For more about Laura, please visit her at: and on Facebook at!/profile.php?id=100003660821403.


38 thoughts on “Here Comes TROUBLE ME… Meet Award-Winning Author Laura Moore”

  1. Hey, Laura! You know I’m a huge fan…loved the interview, and good luck with the new book! It’s winging its way to my house as we speak. As soon as I met Jade, I was dying for her story. Dying, I tell you!

    1. Jessica, Thanks! I told our fellow horse lover Rhonda Lane that I’d also gotten a thumbs-up from some wonderful women at Dover Saddlery. If only they sold fiction! Can’t wait for the new series from you!

  2. Hi Laura! Thanks for being our guest today! I was also excited to see you on Facebook! You are not the only one who gets sucked into the internet void. It’s a major time stealer. I’ve had to turn it off but sometimes that’s not enough. I think I might need another computer too (and a dark cave with no wifi access). Best of luck with the new book! I can’t wait to get my hands on a copy. 🙂

    1. Yeah, it’s been a big week! It was Kristan and another friend of mine Mary who gave me the final nudge. It’s a bit scary Fb and I hope I get the hang of it soon. Luckily everyone seems very patient. But it’s definitely true, releasing a book on FB is a whole lot more fun than trying to find a bookstore!

  3. Welcome Laura! So nice of you to visit us. Loved your interview. Isn’t that Suze just a gem? It’s so nice to know I’m not alone in my pantsing process, my over-connection issue, and my battle with the doubtmonster. He’s kicking my butt lately and screaming about wordcounts and such…the little bugger…I know he’s in cahoots with the Scrabble demon.

    Anyway, thanks for sharing with us, and best of luck with this wonderful book and with writing the next series. You’re on a roll. Congrats on your recent nomination!

    1. I have been warned to avoid the Scrabble game at all costs! My doubt monster is definitely an ugly beast and way too familiar. As for pantsing, I actually got so nervous last week that I dragooned my daughter into taking notes for me while I dictated essential scenes to her. Was it Barbara Cartland who dictated her novels in her peignoir and mules while she ate bonbons? I really think I could go for that.

  4. Color me impressed, too, that COTH gave your book a positive review. They’re a tough crowd. Good luck with TROUBLE ME and the other award-winning novels in your Rosewood trilogy.

    1. What I’m still mystified by is how they got the book in their hands and why they chose to review it–it’s not exactly their cup of tea! But that would be looking a gift horse in the mouth! I try to repay their kindness by always mentioning COTH in my horse novels! Though with this next series I’m going Western. Any recommendations for a great Western riding mag, Rhonda, my horse diva?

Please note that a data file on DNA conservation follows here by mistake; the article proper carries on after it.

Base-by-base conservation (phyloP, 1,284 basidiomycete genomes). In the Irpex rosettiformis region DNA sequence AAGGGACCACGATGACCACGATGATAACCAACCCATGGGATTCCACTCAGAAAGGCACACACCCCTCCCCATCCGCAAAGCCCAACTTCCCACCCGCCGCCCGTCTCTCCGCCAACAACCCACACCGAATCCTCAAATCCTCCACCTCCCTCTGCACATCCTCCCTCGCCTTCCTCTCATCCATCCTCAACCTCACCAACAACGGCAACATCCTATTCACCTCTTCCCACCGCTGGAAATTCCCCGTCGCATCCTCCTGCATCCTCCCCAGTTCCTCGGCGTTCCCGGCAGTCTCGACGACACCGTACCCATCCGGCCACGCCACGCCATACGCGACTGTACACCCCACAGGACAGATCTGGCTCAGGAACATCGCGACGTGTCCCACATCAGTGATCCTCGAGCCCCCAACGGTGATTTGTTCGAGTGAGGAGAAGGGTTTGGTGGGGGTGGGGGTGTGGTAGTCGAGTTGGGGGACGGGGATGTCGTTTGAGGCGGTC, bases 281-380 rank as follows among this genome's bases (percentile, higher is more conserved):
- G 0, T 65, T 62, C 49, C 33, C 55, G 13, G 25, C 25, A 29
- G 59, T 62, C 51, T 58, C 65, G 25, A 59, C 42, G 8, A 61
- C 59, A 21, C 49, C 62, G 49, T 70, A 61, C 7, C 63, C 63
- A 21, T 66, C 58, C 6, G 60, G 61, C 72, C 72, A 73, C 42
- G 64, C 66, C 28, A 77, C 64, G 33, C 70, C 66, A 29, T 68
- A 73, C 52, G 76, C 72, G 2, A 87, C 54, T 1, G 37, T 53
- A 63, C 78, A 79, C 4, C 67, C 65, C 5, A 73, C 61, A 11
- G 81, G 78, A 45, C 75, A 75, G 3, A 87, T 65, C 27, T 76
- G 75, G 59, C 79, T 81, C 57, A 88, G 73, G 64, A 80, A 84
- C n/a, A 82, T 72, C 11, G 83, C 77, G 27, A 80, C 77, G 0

1. If for no other reason, COTH’s main office is in Middleburg, VA, just east on US 50 from Upperville in the heart of Virginia hunt country. Rosewood is a hunter-jumper farm, so that’s right up COTH’s alley. Let me think about the western connection. 🙂 I have a couple of ideas, especially with the guest ranch angle.

  5. HI Laura! I LOVED Remember Me and can’t wait to read Jade’s story! The snippet at the end of RM was intriguing…well done! I vacationed on a guest ranch in Arizona a few years ago and it was Super Fun – I’m looking forward to the new series, too. I’m working on a romance myself, a leap from the children’s books I’ve published so far. I’m still in the “noodling” phase, trying to see my hero. I’ve got the heroine drawn pretty clearly in my mind, but the hero isn’t coming together. I don’t love him yet. Any ideas on how I can speed up the falling-in-love process? I figure if I don’t love him, then my readers won’t either. Thanks!

    1. I agree, there has to be that click in the imagination that gets everything flowing. And that’s as risque as I’m going to get before 10:00am. But I’m particularly blessed when it comes to being able to fall in love with certain examples of the male species. Clive Owen, Olivier Martinez (Thank you for the gorgeous pic, Jane, I’m in love all over again), Daniel Day Lewis, circa Last of The Mohicans, etc., etc…Oh, and my husband. Kristan and I are now exchanging sighs over Ryan Gosling, too.

      Generally once I pick my hero, I just let my mind wander, trying to figure out what scenes would work to show his character and his generally excellent sexiness. Do you do that sort of thing? Anyone want to chime in?

    1. Lol! I know, Toni! It’s hard to keep up. I would really like to start a slow writing movement but somehow I don’t think our readers or editors would be too happy. What’s great about books though is they’re always there.

  6. Great interview — I’m half way thru Remember Me, and I’m loving it!! I’ve had the first 2 Rosewood books in my TBR forever, and “meeting” you on facebook got me to move them to the top of the stack. Would love to win a copy of your newest book!!

    1. Then joining Facebook was worth it for me, Shelly! I’m so glad that you’re enjoying the series so far and that it’s no easier to find me now that I’ve joined the cyber world more fully.

      Hope you’re lucky today!

  7. Yay, Laura’s here!!!! Welcome, welcome!

    I am with you on not being able to write when the house is a mess…and with three young kids and a husband who is worse than the kids, it’s a wonder I get any writing done at all. 😉

    I am so glad to hear you are a pantser, too! Although, lately I am embracing the plotting method a bit more than I have in the past, only because I don’t a lot of time to revise. I’m hoping plotting more will help with that.